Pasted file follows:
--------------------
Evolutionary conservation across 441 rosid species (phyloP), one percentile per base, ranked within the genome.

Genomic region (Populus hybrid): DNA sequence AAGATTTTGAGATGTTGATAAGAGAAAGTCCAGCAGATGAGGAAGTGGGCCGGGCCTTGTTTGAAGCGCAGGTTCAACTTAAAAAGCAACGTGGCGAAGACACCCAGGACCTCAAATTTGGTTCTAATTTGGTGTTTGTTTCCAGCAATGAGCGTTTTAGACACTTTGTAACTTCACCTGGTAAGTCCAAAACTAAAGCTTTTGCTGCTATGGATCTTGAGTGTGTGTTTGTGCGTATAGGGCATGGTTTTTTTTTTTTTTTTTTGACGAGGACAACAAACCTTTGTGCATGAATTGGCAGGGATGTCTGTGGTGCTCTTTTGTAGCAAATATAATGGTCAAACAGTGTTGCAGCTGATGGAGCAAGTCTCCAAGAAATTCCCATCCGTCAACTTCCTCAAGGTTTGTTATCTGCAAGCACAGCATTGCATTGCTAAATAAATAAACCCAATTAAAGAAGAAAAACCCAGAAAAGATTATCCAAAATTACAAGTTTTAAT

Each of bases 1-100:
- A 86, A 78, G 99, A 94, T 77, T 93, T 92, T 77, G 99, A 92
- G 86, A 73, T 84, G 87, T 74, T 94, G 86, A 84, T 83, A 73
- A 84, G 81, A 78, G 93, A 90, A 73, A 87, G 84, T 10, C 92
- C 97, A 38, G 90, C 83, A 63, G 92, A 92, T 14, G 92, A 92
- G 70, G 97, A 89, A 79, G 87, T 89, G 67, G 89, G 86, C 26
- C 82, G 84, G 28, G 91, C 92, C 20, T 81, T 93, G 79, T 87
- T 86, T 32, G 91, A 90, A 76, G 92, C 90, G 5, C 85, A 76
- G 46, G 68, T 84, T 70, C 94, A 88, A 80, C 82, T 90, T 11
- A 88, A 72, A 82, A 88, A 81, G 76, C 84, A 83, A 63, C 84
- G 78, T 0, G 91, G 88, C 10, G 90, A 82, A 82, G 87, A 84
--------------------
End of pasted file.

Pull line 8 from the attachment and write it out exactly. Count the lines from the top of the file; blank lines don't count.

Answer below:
- G 70, G 97, A 89, A 79, G 87, T 89, G 67, G 89, G 86, C 26